BDFF Spotlight: Mendy and Nathan Hood
Mendy Hood, Mother of Nathan (von Willebrand)
Home town: Gallapolis, Ohio
Involvement with BDFF: 12 years
Sometimes when you least expect it, an incident occurs in your life that couldn’t be more timely for the situation. And for mothers of children with von Willebrand disease, it can be those seemingly little things that can have such an enormous impact. For Mendy Hood and 17-year-old Nathan, that occurrence was the Bleeding Disorders Foundation of Florida’s recent fundraiser featuring The Lion King at Dr. Phillips Center for the Performing Arts.
“He is obsessed with The Lion King,” says Mendy. “That and Stars Wars and Legos.” She says nothing can compare with the perpetual grin on Nathan’s face the night of the play. “He knows all the words. It was perfect.”
Mendy became involved with the BDFF after Nathan was diagnosed with von Willebrand disease at age 5. Only an estimated one percent of people in the world have von Willebrand disease, a lifelong bleeding disorder restricting blood clotting because the patient has an issue with the blood protein von Willebrand factor. The disease differs from hemophilia in that hemophilia is caused by abnormalities with factor VIII and factor IX. Gene inheritance is also different; von Willebrand usually skips a generation.
“As far as we know, the gene came from his grandmother,” says Mendy, a former Orange County Sheriff Deputy, now working as a patient liaison for a local pharmacy.
Nathan and Mendy have had some rough times over the past 17 years. He has been in and out of hospitals. In and out of surgery. He requires factor IV as needed, especially for nose bleeds when the atmosphere is dry. Nathan also suffers from high functioning autism. Mendy says the BDFF has been there throughout, offering support in many ways.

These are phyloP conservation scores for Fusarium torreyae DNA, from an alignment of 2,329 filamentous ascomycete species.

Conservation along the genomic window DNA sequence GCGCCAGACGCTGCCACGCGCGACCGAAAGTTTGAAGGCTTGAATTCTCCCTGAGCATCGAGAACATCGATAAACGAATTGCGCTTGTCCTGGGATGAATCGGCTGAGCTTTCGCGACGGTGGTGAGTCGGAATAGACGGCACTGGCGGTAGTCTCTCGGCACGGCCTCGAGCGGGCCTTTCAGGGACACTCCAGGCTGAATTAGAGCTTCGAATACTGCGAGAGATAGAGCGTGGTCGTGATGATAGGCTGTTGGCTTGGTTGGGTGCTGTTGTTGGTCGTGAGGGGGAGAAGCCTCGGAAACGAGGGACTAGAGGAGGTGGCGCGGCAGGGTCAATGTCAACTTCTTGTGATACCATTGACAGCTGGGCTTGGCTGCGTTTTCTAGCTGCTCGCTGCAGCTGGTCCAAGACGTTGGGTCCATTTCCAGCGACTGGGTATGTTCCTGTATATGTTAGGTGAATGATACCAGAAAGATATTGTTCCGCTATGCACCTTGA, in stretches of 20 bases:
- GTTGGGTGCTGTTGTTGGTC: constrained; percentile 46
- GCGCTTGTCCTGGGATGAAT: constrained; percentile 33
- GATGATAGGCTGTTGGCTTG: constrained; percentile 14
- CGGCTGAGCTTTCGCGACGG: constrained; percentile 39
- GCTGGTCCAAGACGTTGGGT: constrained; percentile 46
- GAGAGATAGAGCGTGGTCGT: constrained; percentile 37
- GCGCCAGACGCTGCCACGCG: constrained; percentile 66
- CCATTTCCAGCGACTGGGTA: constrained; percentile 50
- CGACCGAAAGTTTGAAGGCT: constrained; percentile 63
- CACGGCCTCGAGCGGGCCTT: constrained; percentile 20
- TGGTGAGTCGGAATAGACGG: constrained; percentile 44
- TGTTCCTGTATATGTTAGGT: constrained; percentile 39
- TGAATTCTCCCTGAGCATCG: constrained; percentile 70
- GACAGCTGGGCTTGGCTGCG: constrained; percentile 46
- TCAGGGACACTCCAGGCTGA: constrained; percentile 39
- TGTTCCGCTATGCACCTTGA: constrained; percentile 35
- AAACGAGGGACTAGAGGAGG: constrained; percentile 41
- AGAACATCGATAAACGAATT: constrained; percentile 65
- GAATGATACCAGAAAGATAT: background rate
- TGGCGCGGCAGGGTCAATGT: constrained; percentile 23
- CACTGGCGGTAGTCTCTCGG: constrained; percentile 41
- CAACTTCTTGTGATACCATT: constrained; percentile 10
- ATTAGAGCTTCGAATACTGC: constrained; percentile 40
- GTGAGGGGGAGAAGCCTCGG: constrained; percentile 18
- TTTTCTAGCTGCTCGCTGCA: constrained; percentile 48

“When you become part of the Foundation, you know you are not alone,” she says. “It is such a scary thing when your child is diagnosed.”
She says the Foundation assists her with the ever-changing availability of financial assistance for factor products.
“That part can be overwhelming,” she says. “It’s a life and death situation.”
Mendy says leaning on other families for support has been a major component of life with BDFF. When Nathan was a child, they met Dawn Solomon and her son, William, at BDFF’s Family Retreat Weekend at Boggy Creek. They have since all grown close to one another.
“She is my support person,” she says. “They are now family to us.”
But it is certainly not all take for the Hoods, who give back to BDFF and the bleeding disorder community every chance they get by participating in walks, volunteering at events, and attending Camp Boggy Creek to offer support for others, especially newcomers.
“The Foundation was such a change in my life,” Mendy says. “It has made a big difference.”